Sunday Lifestyle

What I learned from my children

MANO-A-MANO - Adel Tamano -

One of the worst things that I learned as I grew older was to manage my expectations. I learned that I had to control what to expect from life because if I hoped or wanted things too much — and if I didn’t get those things — then I’d just end up bitterly disappointed. So the better path was just not to expect anything at all. So that if something positive happens in my life, then I’d be surprised and grateful. And if something negative were to happen, then I could face it calmly since I didn’t expect something positive anyway.

However, my son Mike, he’s six, has nothing but the greatest of expectations. When we spend the day together, he says it’s going to be the best day ever. When we go to a restaurant to eat, he’ll proclaim that we are going to eat the most delicious food he’s had in his entire life. When he does well on an exam, he’ll ask me if I know that he’s a genius. Mike is so full of positive energy and great expectations that, most often, the day together does turn out to be a wonderful one, the food in the restaurant does taste good, and he excels in his academics. He understands one of life’s overlooked secrets: to get the good things in our lives, we have to expect only great things.

It is only recently that I’ve been relearning this incredible secret and a big part of the learning has been from observing my sons. This is because in the past couple of years, I’ve faced great challenges and disappointments in my life. Our wonderful son Santi, he’s nine, was diagnosed with autism and because of that, I had to change my expectations regarding my relationship with my child and my aspirations for him. Early on, it seemed that the best way to deal with it was to manage my expectations for Santi regading his academics, development, and future prospects.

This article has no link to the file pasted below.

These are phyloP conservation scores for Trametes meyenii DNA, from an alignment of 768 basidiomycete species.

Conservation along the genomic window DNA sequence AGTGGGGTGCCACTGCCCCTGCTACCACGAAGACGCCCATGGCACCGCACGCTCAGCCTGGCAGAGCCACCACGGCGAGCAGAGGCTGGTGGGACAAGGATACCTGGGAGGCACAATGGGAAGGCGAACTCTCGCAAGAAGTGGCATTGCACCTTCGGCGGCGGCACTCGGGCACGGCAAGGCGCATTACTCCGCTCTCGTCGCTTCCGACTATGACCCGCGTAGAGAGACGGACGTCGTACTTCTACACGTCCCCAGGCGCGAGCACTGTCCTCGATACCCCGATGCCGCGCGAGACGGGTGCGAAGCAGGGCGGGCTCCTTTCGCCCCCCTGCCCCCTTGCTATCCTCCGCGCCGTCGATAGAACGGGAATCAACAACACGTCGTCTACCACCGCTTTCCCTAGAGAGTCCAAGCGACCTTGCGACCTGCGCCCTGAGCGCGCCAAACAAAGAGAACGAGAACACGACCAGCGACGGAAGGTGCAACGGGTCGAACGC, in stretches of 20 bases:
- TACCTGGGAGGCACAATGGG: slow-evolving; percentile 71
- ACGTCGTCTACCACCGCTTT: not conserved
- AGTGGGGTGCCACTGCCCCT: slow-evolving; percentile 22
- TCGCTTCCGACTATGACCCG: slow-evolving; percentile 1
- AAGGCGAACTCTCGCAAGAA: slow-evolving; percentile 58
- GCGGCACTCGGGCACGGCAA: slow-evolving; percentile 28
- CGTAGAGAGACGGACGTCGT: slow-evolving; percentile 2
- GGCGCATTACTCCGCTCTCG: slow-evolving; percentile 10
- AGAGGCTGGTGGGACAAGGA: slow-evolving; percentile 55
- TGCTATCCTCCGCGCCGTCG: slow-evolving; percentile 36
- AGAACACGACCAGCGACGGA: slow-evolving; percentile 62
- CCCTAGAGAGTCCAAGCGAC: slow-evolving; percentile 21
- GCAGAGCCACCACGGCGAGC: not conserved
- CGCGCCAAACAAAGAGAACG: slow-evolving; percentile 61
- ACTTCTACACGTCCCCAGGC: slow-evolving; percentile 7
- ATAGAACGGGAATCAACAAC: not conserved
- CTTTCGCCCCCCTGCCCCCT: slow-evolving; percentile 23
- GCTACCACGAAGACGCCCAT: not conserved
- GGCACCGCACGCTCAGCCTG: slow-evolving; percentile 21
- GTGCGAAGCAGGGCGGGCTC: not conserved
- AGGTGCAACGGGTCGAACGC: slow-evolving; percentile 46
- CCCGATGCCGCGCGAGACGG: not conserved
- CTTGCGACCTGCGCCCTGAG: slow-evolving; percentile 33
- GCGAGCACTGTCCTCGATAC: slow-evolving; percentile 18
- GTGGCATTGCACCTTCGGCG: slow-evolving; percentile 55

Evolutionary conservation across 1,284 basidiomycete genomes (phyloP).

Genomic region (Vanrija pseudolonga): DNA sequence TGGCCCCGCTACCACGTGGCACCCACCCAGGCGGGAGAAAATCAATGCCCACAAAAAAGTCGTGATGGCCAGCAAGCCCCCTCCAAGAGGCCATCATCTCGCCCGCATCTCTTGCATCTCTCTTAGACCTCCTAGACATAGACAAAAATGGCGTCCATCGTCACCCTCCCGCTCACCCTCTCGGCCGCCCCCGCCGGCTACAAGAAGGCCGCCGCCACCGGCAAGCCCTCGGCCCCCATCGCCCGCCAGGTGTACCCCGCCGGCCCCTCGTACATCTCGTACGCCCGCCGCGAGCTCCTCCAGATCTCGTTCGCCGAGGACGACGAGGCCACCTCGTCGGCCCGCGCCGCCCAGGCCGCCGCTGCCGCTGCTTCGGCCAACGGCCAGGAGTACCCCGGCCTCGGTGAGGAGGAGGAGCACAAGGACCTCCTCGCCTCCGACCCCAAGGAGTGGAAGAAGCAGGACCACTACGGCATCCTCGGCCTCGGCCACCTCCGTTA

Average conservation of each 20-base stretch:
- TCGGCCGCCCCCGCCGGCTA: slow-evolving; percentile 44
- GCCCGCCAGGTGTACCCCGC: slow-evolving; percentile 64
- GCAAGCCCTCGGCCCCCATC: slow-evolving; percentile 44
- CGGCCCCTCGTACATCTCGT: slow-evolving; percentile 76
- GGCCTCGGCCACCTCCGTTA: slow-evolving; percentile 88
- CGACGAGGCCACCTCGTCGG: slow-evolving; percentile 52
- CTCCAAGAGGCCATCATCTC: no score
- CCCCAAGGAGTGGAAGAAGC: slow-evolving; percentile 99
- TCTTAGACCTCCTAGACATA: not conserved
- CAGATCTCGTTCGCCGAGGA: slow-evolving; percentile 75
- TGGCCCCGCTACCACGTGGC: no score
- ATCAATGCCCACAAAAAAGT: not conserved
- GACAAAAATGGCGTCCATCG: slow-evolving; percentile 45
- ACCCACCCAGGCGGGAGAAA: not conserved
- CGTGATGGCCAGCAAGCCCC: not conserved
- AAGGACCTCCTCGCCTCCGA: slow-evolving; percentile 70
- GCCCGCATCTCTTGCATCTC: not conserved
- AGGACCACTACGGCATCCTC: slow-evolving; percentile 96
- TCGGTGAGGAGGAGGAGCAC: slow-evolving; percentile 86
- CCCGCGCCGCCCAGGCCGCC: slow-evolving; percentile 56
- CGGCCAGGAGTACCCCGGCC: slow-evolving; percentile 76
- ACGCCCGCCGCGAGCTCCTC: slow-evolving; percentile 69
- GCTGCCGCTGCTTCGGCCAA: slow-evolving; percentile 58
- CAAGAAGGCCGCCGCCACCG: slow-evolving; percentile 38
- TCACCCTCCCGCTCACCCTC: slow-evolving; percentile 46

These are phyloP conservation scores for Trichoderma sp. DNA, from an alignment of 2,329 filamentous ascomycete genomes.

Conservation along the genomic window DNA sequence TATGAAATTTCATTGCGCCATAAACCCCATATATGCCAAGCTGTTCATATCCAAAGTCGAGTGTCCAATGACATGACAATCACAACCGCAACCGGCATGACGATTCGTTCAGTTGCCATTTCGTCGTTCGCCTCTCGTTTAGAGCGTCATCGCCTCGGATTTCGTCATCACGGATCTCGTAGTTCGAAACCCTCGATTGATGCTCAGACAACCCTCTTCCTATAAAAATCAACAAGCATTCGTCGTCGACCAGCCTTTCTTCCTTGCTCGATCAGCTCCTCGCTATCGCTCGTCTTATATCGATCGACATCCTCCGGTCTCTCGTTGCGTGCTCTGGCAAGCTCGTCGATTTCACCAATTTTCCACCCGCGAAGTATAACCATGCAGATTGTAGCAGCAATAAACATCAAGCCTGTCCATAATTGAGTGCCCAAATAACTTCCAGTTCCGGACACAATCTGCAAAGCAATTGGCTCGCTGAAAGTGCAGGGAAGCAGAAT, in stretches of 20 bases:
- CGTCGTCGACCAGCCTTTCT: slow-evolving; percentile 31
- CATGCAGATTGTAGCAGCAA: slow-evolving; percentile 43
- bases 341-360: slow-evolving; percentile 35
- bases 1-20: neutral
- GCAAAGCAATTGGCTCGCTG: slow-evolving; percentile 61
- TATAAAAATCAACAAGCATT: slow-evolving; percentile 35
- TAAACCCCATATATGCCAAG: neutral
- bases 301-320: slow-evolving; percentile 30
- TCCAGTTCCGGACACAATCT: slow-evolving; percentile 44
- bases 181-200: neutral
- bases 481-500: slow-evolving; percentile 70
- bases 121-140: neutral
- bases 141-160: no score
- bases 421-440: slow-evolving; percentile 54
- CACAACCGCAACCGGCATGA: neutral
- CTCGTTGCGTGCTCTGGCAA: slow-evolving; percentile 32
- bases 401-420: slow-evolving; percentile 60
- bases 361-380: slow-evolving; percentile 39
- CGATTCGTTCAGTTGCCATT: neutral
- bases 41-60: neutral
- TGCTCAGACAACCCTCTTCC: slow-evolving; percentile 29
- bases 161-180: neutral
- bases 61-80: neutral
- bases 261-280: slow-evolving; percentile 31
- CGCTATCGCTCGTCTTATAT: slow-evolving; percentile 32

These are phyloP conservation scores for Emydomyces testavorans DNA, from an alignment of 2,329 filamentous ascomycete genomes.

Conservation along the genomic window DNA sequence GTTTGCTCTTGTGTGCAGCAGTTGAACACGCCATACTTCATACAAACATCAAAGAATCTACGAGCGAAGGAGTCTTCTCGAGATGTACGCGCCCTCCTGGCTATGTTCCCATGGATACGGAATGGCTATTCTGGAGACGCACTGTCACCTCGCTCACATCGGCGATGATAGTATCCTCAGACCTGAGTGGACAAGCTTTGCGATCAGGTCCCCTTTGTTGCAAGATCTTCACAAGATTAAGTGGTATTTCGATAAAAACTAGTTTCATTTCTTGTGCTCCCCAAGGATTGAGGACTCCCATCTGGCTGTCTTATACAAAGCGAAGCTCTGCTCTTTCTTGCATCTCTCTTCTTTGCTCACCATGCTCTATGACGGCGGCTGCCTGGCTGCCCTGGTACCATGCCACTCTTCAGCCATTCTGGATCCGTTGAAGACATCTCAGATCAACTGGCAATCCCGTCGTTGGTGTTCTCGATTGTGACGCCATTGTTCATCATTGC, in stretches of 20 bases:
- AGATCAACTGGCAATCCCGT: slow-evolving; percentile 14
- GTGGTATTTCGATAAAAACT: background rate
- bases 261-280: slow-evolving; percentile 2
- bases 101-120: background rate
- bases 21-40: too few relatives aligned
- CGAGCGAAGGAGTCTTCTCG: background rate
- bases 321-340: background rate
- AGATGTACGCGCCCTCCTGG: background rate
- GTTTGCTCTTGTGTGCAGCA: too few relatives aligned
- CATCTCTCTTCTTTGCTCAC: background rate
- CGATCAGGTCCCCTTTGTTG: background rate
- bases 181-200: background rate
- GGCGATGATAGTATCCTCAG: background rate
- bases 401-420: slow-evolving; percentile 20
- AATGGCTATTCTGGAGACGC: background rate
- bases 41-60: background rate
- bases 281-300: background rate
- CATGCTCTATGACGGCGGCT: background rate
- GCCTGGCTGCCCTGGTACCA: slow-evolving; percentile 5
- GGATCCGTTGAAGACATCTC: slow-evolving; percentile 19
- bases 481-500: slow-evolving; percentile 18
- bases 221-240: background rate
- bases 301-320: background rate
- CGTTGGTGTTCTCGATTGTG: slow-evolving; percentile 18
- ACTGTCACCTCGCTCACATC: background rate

In some ways, I decided not to expect too much out of fear that if he didn’t reach the milestones that I hoped he’d reach, then I’d feel that I had failed him. Also, a few years ago, I lost in my bid for the Senate, and for someone like me who is, modesty aside, used to achieving his goals and even excelling in my field of endeavor, it was very painful to lose in such a public manner. I guess I decided after that that I wouldn’t only manage my expectations but that I’d lower them so I wouldn’t get hurt once again when I failed to reach my goals.

And perhaps I could’ve just wallowed in this state of lowered expectations if it hadn’t been for the lessons from my children. Again, I see Mike flourishing and filled with happiness because he expects so much from the world and from himself. His own expectation that the world will treat him well and give him only the best becomes a prophecy that is self-fulfilling. And Santi has exceeded my own expectations. When he was first diagnosed with autism, before he turned two, I was worried that he wouldn’t even be able to go to a regular school. Despite dealing with autism, he is similarly flourishing in his school, even getting highest marks in some exams. Santi, because of his condition, isn’t much of a talker yet, but I see him struggling and giving his best to cope and to do well in the tasks that are assigned to him. Obviously, Santi hasn’t learned the lesson that he should also manage his expectations of what he can and cannot do.